The 2013-14 estimate of world cassava (Manihot esculenta) production was over 277 million tons from an area of about 20 million hectares with an average productivity of about 13.85 tons/ha. The world’s largest producers are Nigeria (20%), Thailand (11%), Indonesia (9%) and Brazil (8%) in relation to the area cultivated. Thailand is the largest world exported of cassava. However, India has the highest productivity of 34.95 tons/ha).  Cassava has been found to possess characteristics that make it very attractive to smallholder farmers in rural areas. This is more so where soils are poor and low unpredictable rainfall is the norm. Rural farmers like it for its cheap available stem cuttings, its tolerance to acidic soils and its ability to associate with mycorrhizae for survival in drought conditions and nutrient deficient soils. It also produces two glycosides which are converted to Hydrogen cyanide (HCN) to deter herbivores though it can also be poisonous to humans upon ingestion. However, farmers have known ways of processing cassava to reduce HCN. These processes include peeling, washing, grating, pressing, disintegration, sifting, milling, screening, packaging and storage. Alongside, drying, fermenting and harvesting methods. It is these attributes that make cassava a food security crop for achieving regional and national food goals.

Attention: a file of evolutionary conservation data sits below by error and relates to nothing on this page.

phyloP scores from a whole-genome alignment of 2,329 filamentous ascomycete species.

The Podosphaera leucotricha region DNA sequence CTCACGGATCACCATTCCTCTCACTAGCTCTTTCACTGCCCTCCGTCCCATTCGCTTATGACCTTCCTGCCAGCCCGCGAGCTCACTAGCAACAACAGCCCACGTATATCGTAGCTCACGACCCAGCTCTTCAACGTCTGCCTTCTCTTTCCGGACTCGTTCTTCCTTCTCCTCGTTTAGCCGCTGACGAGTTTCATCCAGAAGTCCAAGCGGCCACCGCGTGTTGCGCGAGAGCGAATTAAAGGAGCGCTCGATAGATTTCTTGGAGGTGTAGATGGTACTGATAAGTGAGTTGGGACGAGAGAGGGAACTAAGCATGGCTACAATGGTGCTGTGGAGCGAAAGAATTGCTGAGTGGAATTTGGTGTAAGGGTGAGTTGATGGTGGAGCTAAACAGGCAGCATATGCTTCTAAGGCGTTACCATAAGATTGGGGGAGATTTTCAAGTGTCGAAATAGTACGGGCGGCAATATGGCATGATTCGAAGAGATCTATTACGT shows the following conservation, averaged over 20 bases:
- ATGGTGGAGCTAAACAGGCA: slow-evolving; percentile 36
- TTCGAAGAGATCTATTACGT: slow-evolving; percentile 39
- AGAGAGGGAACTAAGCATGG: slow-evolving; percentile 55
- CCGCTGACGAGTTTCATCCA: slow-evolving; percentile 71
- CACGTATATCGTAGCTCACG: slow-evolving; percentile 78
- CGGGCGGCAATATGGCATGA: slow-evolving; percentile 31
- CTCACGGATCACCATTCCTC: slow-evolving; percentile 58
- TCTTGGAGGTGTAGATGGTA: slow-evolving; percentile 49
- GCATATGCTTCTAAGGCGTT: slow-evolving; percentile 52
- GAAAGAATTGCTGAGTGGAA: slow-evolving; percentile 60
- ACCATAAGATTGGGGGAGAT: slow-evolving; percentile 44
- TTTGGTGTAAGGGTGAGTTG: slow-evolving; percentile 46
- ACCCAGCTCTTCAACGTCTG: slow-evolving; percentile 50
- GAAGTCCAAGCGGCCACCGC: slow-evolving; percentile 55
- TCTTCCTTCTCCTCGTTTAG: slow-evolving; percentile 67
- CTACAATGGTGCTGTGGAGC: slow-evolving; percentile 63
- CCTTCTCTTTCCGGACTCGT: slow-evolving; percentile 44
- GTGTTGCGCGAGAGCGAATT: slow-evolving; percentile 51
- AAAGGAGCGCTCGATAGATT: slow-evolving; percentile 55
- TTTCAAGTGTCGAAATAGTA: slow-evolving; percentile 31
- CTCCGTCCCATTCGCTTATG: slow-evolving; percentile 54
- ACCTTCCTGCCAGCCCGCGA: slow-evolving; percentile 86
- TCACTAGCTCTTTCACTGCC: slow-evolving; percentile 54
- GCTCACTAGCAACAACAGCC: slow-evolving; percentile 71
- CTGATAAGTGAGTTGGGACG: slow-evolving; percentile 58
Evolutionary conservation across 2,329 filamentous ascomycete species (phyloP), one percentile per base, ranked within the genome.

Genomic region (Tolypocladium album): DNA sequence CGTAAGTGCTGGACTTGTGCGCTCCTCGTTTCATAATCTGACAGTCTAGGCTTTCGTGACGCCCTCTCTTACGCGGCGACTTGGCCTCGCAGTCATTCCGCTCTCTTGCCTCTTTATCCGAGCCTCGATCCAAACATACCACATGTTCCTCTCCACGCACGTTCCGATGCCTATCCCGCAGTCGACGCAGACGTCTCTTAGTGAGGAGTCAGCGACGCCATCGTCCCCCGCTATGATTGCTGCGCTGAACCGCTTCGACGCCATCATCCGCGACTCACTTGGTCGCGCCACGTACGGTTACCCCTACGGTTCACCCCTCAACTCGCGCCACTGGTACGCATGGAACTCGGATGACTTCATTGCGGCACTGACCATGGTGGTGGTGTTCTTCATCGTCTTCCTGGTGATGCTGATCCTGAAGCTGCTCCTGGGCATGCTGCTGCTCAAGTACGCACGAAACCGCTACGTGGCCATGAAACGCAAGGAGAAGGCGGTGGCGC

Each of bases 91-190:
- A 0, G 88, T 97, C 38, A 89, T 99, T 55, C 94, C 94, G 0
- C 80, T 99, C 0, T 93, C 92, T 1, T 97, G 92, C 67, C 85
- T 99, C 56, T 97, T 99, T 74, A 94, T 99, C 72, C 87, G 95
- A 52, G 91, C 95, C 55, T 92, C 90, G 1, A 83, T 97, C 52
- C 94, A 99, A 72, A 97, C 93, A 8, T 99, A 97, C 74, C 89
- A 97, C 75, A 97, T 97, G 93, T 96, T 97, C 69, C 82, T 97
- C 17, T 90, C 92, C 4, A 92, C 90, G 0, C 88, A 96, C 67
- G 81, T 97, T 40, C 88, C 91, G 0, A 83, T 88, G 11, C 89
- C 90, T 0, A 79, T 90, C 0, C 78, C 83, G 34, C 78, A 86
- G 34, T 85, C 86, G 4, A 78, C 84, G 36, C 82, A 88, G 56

Justification of the research

Cassava is a plant which can make a region to be food secure in just two years. This is because of the following unique features of cassava;

  1. It is drought tolerant compared to the present major staple foods in the ASALs which is very ideal for Kenya achieving the Vision 2030 and Africa achieving the STI agricultural goals.